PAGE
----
I couldn't help but notice Tayshaun Prince's 16 rebounds the other night. Where did that come from? This is a guy who has never averaged more than 5.3 rpg in any season of his career, but thanks to a great five-game run, he's up to 8.8 rpg this year. Is it a fluke, or is Michael Curry's new system in Motown somehow responsible? I couldn't tell you for sure, but I can't imagine that he's going to finish the year with such a high mark.
It got me thinking about other players who could be playing over their heads in one or more fantasy categories. Guys like Tony Parker, Chris Duhon, Nate Robinson, Stephen Jackson, Al Horford, Kendrick Perkins, and Rasheed Wallace.
Parker is third in the NBA at 27.4 ppg, and while that's skewed by the double-nickel on November 5, don't forget he only scored four points in the next game before he got hurt. Parker is also crushing his career-highs in field goals percentage (55.6) and free throw percentage (88.9), but those seem more sustainable than the scoring average. He's never averaged more than 19 ppg, and with Manu Ginobili coming back soon to take off the scoring load, the 55-point games will be a thing of the past.
Duhon and Robinson may be beneficiaries of the new sheriff in New York, but Duhon's 6.8 apg and Robinson's 2.4 spg are both well ahead of their career-highs. Robinson started the year with a six-game streak of at least two steals, and Duhon is chipping in about four rebounds a night as well.
With Baron Davis gone, Monta Ellis hurt, and Corey Maggette at less than 100%, Jackson has been the entire offense in Golden State. Not only is he averaging a career-high 22.3 ppg, but the alleged ballhog is averaging six dimes a night. He's stepped into Davis's shoes nicely, at least statistics-wise.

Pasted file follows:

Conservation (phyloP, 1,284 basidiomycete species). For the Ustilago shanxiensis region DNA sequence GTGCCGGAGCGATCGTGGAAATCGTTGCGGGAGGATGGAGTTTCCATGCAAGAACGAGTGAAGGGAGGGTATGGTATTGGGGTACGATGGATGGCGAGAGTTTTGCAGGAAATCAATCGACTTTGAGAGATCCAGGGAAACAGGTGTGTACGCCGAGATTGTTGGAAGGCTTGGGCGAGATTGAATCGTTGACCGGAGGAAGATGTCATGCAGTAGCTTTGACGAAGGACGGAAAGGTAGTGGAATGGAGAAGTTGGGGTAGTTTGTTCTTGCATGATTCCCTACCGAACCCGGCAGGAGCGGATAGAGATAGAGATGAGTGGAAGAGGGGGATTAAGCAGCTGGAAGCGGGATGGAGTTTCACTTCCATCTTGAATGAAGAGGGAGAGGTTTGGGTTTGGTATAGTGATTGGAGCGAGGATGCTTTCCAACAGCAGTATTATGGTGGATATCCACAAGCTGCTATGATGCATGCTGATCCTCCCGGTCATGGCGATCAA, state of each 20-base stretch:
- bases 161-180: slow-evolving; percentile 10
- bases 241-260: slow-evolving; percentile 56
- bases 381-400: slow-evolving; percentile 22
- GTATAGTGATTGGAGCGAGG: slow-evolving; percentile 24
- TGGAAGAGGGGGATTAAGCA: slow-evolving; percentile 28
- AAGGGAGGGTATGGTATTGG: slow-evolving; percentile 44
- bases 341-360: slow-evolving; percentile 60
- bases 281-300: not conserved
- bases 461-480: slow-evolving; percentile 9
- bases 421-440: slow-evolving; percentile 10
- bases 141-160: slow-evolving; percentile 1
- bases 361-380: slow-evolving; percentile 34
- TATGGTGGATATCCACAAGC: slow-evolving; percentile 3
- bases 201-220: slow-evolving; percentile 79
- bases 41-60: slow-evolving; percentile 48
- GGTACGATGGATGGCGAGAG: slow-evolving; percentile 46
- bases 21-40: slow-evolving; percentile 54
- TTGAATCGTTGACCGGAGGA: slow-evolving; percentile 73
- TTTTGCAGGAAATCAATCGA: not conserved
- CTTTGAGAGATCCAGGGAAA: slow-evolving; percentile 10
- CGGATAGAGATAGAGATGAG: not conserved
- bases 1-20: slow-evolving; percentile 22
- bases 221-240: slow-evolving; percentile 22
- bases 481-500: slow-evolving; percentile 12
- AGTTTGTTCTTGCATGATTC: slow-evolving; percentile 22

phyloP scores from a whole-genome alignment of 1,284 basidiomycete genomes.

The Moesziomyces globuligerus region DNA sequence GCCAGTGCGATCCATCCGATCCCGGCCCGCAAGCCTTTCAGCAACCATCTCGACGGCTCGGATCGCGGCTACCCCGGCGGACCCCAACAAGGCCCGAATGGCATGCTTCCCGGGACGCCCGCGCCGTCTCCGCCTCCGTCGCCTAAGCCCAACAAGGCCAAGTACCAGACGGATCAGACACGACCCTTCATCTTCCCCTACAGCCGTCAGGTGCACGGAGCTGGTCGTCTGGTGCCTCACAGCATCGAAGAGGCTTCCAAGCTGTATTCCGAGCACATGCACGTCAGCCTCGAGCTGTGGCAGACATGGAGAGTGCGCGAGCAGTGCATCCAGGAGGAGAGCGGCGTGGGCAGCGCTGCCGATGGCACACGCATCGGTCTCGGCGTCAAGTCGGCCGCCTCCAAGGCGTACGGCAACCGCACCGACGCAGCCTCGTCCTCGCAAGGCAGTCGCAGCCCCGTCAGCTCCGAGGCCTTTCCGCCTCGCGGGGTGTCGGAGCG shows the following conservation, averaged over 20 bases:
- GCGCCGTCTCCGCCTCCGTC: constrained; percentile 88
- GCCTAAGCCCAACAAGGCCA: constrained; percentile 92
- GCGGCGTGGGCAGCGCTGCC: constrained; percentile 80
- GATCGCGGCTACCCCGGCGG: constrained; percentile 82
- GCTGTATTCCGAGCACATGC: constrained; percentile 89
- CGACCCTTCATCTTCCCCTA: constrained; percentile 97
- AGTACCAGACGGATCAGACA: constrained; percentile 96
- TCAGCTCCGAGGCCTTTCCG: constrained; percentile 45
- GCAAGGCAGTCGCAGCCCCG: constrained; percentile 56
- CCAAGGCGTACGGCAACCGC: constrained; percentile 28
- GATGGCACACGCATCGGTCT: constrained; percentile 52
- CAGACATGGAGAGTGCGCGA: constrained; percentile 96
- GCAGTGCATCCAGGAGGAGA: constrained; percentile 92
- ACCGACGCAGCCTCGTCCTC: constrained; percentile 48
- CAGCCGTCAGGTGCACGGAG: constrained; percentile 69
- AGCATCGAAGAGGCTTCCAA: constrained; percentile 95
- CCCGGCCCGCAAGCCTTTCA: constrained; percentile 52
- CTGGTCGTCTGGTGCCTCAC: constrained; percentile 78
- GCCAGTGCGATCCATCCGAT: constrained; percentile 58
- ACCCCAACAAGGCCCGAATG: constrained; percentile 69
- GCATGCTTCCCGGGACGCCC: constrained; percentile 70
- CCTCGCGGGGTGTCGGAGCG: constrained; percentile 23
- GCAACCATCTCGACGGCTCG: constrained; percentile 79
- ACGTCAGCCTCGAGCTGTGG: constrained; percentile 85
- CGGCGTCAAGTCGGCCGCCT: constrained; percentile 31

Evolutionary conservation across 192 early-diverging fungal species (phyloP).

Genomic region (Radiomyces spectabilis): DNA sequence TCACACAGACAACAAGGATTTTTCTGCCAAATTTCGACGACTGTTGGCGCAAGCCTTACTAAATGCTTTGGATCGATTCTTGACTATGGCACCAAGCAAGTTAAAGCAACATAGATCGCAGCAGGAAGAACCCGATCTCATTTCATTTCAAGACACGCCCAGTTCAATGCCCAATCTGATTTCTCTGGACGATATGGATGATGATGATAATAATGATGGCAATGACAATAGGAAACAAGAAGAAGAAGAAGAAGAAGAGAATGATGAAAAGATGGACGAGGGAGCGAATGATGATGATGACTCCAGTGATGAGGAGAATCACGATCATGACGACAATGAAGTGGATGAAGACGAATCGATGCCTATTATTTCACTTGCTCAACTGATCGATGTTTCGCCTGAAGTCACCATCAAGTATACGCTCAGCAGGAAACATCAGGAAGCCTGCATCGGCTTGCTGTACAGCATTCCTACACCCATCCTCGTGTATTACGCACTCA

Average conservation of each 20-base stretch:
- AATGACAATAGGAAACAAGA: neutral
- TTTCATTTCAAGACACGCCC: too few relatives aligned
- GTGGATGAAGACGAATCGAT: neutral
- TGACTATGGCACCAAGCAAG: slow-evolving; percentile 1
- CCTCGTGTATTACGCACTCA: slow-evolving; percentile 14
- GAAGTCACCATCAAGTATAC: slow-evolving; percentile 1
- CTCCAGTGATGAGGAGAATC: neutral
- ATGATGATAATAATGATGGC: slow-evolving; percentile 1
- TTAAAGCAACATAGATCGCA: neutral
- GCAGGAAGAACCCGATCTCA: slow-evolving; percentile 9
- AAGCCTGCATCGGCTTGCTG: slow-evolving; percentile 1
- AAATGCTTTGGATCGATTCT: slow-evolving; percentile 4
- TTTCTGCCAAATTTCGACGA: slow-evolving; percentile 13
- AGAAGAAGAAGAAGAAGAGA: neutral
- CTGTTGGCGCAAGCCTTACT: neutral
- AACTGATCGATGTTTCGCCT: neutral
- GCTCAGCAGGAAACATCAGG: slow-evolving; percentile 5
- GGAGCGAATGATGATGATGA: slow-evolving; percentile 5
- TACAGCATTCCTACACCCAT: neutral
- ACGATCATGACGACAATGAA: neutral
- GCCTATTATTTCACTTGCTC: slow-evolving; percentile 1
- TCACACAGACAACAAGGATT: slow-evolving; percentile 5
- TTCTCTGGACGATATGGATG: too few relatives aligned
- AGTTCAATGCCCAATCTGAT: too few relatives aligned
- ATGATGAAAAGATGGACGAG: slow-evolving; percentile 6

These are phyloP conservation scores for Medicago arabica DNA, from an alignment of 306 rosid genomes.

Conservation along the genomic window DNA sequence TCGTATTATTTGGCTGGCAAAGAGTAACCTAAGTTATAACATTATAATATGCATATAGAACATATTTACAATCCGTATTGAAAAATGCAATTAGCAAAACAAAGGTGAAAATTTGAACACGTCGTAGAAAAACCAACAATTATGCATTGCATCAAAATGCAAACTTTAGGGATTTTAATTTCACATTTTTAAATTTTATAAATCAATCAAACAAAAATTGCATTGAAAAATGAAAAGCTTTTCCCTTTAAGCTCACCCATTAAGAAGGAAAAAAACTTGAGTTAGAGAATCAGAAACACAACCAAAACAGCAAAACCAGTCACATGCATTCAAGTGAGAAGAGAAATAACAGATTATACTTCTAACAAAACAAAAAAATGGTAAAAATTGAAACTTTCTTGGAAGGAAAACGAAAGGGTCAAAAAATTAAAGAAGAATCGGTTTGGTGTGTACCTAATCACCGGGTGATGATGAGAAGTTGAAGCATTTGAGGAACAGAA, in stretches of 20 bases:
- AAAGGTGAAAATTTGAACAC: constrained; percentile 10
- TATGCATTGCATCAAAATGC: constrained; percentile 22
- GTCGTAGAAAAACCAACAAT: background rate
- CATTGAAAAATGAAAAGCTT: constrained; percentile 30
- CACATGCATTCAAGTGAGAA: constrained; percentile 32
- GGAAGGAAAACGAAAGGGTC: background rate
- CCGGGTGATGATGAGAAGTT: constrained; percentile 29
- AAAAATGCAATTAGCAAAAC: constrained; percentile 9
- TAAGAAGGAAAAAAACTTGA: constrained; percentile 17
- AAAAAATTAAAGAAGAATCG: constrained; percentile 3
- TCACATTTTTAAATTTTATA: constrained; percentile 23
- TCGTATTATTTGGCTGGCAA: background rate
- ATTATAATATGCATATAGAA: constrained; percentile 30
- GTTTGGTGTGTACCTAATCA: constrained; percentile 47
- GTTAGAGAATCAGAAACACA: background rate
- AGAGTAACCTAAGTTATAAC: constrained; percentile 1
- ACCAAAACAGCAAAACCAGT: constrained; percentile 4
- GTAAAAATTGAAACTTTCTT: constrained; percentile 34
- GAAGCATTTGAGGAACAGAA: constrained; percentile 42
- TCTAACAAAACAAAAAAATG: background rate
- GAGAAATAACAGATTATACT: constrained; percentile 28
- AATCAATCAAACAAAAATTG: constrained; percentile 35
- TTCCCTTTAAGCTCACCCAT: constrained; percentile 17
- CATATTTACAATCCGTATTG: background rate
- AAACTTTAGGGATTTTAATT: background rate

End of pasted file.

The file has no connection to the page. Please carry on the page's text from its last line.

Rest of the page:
I've been a big Horford fan ever since I saw how he handled the aftermath of last season's flagrant foul on T.J. Ford. He was good enough as a rookie last year, and while most of his numbers look the same so far, he's turning into an elite shotblocker. Thanks to a two-game stretch in which he blocked 11 shots, he's averaging 2.3 bpg.
Speaking of block parties, Perkins went a little nuts recently as well, blocking 15 shots in three games last week. With all of the weapons in Boston right now, Perkins is free to take chances. He's averaging career-highs in blocks (2.2 bpg) and rebounds (7.4 rpg).
Last but not least is Wallace. Every year I think: this is the year 'Sheed finally shows his age. And every year Wallace proves me wrong. Like Perkins, he's averaging career-bests in blocks (2.3 bpg) and rebounds (8.9 rpg). The difference, of course, is that Wallace has been in the league for 14 years and could very well be going to the Hall of Fame. Maybe there is something to that Curry system theory.
Posted by Kenn Ruby at 11/14/2008 6:59:00 PM